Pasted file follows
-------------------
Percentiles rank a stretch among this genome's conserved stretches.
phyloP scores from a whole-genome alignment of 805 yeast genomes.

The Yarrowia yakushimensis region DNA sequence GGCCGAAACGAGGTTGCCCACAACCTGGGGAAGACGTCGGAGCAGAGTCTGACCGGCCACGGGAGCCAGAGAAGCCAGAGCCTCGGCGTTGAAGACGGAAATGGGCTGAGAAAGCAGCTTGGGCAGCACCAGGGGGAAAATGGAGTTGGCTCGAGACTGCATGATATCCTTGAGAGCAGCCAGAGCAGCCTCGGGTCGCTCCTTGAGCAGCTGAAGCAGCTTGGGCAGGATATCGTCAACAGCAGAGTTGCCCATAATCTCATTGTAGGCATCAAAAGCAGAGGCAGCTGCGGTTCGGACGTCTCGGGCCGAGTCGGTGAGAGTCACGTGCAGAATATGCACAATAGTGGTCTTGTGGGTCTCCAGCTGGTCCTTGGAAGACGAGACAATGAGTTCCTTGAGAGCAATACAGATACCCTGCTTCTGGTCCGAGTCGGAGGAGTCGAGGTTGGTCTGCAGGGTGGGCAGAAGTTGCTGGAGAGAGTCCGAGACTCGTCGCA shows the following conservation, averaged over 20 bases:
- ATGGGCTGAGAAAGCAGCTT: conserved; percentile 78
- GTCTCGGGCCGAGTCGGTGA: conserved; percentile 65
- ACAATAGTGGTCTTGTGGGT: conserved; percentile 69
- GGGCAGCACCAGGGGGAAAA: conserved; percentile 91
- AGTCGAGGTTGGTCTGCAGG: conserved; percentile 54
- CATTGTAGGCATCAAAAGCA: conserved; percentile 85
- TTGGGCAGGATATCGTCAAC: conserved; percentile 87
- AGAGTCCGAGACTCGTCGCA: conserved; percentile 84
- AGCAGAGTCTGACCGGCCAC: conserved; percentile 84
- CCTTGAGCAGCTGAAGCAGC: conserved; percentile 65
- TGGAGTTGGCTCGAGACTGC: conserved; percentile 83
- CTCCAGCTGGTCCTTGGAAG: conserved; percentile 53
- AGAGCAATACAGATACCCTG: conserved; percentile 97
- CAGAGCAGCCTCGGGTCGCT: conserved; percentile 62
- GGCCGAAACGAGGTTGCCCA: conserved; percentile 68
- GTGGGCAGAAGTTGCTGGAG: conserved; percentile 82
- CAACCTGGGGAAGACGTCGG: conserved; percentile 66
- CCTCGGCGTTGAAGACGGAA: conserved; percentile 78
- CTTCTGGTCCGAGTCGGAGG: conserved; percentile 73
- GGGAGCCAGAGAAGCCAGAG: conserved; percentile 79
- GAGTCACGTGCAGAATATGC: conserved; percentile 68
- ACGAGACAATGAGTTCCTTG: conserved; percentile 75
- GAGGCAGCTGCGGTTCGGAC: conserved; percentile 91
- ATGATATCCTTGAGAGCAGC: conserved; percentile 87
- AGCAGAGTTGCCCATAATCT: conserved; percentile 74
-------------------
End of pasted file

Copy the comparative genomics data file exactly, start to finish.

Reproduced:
Percentiles rank a stretch among this genome's conserved stretches.
phyloP scores from a whole-genome alignment of 805 yeast genomes.

The Yarrowia yakushimensis region DNA sequence GGCCGAAACGAGGTTGCCCACAACCTGGGGAAGACGTCGGAGCAGAGTCTGACCGGCCACGGGAGCCAGAGAAGCCAGAGCCTCGGCGTTGAAGACGGAAATGGGCTGAGAAAGCAGCTTGGGCAGCACCAGGGGGAAAATGGAGTTGGCTCGAGACTGCATGATATCCTTGAGAGCAGCCAGAGCAGCCTCGGGTCGCTCCTTGAGCAGCTGAAGCAGCTTGGGCAGGATATCGTCAACAGCAGAGTTGCCCATAATCTCATTGTAGGCATCAAAAGCAGAGGCAGCTGCGGTTCGGACGTCTCGGGCCGAGTCGGTGAGAGTCACGTGCAGAATATGCACAATAGTGGTCTTGTGGGTCTCCAGCTGGTCCTTGGAAGACGAGACAATGAGTTCCTTGAGAGCAATACAGATACCCTGCTTCTGGTCCGAGTCGGAGGAGTCGAGGTTGGTCTGCAGGGTGGGCAGAAGTTGCTGGAGAGAGTCCGAGACTCGTCGCA shows the following conservation, averaged over 20 bases:
- ATGGGCTGAGAAAGCAGCTT: conserved; percentile 78
- GTCTCGGGCCGAGTCGGTGA: conserved; percentile 65
- ACAATAGTGGTCTTGTGGGT: conserved; percentile 69
- GGGCAGCACCAGGGGGAAAA: conserved; percentile 91
- AGTCGAGGTTGGTCTGCAGG: conserved; percentile 54
- CATTGTAGGCATCAAAAGCA: conserved; percentile 85
- TTGGGCAGGATATCGTCAAC: conserved; percentile 87
- AGAGTCCGAGACTCGTCGCA: conserved; percentile 84
- AGCAGAGTCTGACCGGCCAC: conserved; percentile 84
- CCTTGAGCAGCTGAAGCAGC: conserved; percentile 65
- TGGAGTTGGCTCGAGACTGC: conserved; percentile 83
- CTCCAGCTGGTCCTTGGAAG: conserved; percentile 53
- AGAGCAATACAGATACCCTG: conserved; percentile 97
- CAGAGCAGCCTCGGGTCGCT: conserved; percentile 62
- GGCCGAAACGAGGTTGCCCA: conserved; percentile 68
- GTGGGCAGAAGTTGCTGGAG: conserved; percentile 82
- CAACCTGGGGAAGACGTCGG: conserved; percentile 66
- CCTCGGCGTTGAAGACGGAA: conserved; percentile 78
- CTTCTGGTCCGAGTCGGAGG: conserved; percentile 73
- GGGAGCCAGAGAAGCCAGAG: conserved; percentile 79
- GAGTCACGTGCAGAATATGC: conserved; percentile 68
- ACGAGACAATGAGTTCCTTG: conserved; percentile 75
- GAGGCAGCTGCGGTTCGGAC: conserved; percentile 91
- ATGATATCCTTGAGAGCAGC: conserved; percentile 87
- AGCAGAGTTGCCCATAATCT: conserved; percentile 74